Many on-air shows, solo and teams, are only creating surface connections with their audience. They opt to keep it light by choosing low hanging fruit content, ignoring the big things (or just mentioning them to check off a box) and not digging enough to find their angle. That lack of connection is why they don’t light up the phones unless their doing contesting, have nothing to turn into digital content after the show and ultimately why they underperform at ratings time. But, with a little coaching any show can be taught to establish deeper, lasting connections with their audience. Here are a few of the keys to connecting more deeply.
First and foremost, we have to learn to listen. One of the biggest misconceptions in radio is that being a good talker is the most important thing. We often look for people who have ‘the gift of gab’ and can fill any awkward silence with words that are well delivered and at least loosely on topic. That often leads to shows that are more for the talent themselves then for the listener, topics are chosen based on internal interest instead of external, and breaks are often twice the warranted length. In reality, the most important trait of a successful on-air personality is their ability to listen. If we really want to connect with someone, all we have to do is listen to them and eventually they will tell us how to connect with them. That’s why it’s SO important for on-air talent to engage with listeners every chance they get, working the phones, responding to comments on social media and having meaningful conversations with them at events. We cannot connect with someone if we don’t know a LOT about them and one of the WORST things we can do is assume we know everything about our audience based on very little information.
Getting good at that first step helps us master the second, identifying interesting storylines that will appeal to our audience. Storylines are the key to opening up all kinds of topics (Current events, pop culture, personal stories). They take things of narrow interest and make them broad appeal. Let’s use the Oscars this weekend as an example. Ratings were up for this year’s event, however, only 5% of Americans tuned in, meaning of course that 95% didn’t. That’s the rationale that many shows use to ignore the event all-together or just recap a few of the winners and move on. But, the truth is, even though only a couple of us actually watch the Oscars, MANY of us have an opinion and talk about it even if we just saw a couple quick clips of it on social media or YouTube. Again, the trick for taking a narrow appeal event like the Oscars and making it mass appeal is identifying the storylines. Once we’ve done that we can brainstorm and develop our angle (Or angles if we’re hitting it multiple times) for how we’re going to talk about it on air in a way that’s relevant and interesting to our local audience.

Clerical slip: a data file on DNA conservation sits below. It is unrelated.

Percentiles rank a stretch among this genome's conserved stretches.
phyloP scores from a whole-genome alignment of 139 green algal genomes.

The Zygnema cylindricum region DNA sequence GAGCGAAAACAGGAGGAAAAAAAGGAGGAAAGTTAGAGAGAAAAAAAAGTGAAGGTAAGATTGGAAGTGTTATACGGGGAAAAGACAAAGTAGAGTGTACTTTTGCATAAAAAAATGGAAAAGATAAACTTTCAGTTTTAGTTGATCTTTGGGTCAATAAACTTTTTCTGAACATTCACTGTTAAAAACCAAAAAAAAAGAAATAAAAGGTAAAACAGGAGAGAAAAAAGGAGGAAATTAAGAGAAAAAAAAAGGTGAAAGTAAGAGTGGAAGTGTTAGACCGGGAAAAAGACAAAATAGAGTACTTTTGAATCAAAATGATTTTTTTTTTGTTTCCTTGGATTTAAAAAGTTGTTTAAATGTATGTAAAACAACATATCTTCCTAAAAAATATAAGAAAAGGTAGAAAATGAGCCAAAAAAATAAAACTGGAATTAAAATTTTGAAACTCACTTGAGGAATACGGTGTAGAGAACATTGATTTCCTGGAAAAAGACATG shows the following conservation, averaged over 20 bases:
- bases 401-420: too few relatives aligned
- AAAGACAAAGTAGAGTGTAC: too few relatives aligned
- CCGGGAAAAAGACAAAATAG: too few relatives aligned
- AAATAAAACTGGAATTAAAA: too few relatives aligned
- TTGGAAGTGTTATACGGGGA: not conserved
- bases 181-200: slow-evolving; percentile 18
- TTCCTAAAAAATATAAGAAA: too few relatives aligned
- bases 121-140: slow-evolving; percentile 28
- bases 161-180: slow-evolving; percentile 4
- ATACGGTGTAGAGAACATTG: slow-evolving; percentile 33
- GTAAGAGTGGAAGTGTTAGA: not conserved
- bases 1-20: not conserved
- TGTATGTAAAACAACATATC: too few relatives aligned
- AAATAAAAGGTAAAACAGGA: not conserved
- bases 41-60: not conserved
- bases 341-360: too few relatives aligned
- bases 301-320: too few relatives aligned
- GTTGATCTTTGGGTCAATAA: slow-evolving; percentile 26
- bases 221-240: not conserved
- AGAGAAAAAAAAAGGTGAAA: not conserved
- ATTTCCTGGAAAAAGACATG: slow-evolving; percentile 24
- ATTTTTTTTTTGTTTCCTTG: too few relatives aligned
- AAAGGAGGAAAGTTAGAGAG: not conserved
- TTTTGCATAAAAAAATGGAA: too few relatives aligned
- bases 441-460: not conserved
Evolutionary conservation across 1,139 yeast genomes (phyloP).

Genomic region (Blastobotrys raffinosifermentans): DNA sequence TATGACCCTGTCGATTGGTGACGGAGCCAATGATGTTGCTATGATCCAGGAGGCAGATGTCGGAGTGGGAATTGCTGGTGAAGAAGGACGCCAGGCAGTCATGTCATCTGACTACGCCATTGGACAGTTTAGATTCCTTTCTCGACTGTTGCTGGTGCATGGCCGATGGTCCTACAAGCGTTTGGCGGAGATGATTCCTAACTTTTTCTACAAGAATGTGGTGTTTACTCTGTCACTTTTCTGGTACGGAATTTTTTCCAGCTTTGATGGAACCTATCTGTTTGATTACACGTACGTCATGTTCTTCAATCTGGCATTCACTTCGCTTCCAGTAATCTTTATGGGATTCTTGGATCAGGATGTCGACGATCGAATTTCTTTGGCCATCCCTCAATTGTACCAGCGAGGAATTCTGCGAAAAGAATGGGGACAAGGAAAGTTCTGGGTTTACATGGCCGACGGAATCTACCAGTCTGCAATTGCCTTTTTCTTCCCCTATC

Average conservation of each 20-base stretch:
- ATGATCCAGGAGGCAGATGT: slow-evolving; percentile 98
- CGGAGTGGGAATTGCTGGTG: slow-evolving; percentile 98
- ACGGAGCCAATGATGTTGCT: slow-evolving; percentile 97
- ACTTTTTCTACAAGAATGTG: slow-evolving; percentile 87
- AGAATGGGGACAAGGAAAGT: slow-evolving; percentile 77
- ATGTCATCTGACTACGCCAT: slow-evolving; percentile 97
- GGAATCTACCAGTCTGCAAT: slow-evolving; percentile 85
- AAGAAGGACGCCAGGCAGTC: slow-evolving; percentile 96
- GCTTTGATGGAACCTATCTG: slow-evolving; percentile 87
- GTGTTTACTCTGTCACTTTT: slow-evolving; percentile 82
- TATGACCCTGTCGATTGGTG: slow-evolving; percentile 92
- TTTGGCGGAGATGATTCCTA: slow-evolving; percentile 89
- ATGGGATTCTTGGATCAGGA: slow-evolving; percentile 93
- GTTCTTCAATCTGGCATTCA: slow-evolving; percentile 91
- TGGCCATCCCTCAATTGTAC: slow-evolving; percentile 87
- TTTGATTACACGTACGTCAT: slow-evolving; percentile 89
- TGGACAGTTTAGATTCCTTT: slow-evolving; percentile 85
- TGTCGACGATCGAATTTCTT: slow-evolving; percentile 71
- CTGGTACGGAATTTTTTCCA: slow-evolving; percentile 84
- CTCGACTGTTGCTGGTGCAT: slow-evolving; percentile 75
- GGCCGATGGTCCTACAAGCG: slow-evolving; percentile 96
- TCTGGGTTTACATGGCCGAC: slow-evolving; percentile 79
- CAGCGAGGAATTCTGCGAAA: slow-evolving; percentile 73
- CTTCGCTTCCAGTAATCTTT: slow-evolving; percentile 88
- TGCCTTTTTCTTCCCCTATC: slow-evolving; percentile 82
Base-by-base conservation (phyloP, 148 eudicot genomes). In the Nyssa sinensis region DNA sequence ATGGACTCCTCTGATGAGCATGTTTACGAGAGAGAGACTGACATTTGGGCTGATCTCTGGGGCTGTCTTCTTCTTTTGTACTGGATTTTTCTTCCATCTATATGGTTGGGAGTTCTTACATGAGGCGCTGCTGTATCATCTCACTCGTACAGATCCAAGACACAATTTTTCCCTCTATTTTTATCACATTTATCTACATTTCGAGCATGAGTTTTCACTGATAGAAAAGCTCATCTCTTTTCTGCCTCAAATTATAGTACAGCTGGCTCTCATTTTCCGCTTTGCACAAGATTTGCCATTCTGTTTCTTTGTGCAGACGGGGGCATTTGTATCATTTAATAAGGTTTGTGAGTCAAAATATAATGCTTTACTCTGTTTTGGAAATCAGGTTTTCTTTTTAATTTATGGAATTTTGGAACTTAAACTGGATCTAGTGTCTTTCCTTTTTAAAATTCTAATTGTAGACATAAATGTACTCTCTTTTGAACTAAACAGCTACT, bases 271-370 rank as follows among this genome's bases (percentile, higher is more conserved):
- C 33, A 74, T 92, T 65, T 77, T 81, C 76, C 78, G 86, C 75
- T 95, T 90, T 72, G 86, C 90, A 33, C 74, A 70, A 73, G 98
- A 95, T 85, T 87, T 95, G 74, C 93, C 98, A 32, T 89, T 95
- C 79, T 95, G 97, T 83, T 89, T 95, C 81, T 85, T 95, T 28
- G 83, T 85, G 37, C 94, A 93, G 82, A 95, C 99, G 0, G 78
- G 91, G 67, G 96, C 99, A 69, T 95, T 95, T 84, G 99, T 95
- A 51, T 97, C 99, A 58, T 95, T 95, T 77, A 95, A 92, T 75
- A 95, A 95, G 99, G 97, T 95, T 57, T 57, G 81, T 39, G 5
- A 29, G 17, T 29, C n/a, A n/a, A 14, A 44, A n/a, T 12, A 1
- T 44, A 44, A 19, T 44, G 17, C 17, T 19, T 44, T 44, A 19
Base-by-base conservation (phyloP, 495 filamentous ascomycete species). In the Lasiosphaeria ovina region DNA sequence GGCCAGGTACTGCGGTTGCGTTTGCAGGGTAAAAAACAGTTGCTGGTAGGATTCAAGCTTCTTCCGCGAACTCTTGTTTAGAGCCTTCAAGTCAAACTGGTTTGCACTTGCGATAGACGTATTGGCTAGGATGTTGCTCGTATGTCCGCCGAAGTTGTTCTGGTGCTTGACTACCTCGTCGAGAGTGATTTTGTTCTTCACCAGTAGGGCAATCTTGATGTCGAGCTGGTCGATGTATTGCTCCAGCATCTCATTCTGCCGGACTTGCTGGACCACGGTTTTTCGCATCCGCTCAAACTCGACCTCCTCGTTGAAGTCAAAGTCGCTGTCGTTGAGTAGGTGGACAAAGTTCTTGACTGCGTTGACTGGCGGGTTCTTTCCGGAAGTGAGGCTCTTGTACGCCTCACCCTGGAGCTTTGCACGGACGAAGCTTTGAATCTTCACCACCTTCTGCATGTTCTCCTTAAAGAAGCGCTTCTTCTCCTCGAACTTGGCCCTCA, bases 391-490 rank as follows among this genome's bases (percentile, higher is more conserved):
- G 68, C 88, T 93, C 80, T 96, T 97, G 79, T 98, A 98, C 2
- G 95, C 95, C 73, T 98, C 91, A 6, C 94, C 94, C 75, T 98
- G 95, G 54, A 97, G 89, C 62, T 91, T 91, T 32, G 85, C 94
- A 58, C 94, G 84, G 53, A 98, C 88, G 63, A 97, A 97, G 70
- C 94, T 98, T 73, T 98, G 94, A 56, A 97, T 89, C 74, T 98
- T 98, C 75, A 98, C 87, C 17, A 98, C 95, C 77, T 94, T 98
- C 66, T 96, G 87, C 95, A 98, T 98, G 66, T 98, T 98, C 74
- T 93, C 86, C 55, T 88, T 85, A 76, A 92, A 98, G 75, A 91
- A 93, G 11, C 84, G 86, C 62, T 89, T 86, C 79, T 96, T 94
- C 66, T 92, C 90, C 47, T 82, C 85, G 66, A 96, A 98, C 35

Here are a few example storylines and angles from this year’s Oscars:
- (Silly) I would’ve never guessed a cheesy 1992 comedy, ‘Encino Man’, would have such a massive impact on the Oscars by helping to launch the careers of this year’s best actor and best supporting actor. What silly 80s/90s comedy will impact next year’s Oscars, or what other Pauly Shore movie? (This could work on a station with a core demo in their 40s and 50s)
- (Frustrating) Did you see the lady in the white dress blocking the view for people three rows behind her. What would you do if you paid $750 for a seat only to end up staring at someone’s bad fashion choice?
- (Inspirational) It’s never too late. 64-year-old Jamie Lee Curtis just won her first Oscar. What thing have you always wanted to accomplish that you’ll commit to doing within this calendar year?
- (Funny) Jimmy Kimmel’s bit that landed awkwardly in the room, but likely had everyone at home laughing was when he said this in the opening monologue (Play clip or deliver yourself) ‘If anything violent or unpredictable happens tonight, do what you did last year…. Nothing”. What unpredictable thing would you have liked to see happen last night? (Then go into some extreme and silly examples).
- (Uncomfortable) Hugh Grant’s awkward night, before the scrotum comment on stage he did an uncomfortable red-carpet interview that made you feel bad for the reporter just doing her job to try and get something out of him. Why wouldn’t Hugh just keep walking and choose not to do the interview or, better yet, stay at home if he doesn’t want to take part in an event?
- (Emotional) If you didn’t tear up a little bit during Ke Huy Quan’s acceptance speech, about going from being a Vietnamese refugee to an American Oscar winner, than something’s wrong with you. What has someone in your life overcome to achieve something great recently? (There’s also the Indiana Jones/Harrison Ford storyline with Ke Huy Quan as well.)
What do you think? How did you approach talking about the Oscars this week? More broadly, how do you typically connect with your audience on a deeper level? Comment below or email me at Andy@RadioStationConsultant.com.
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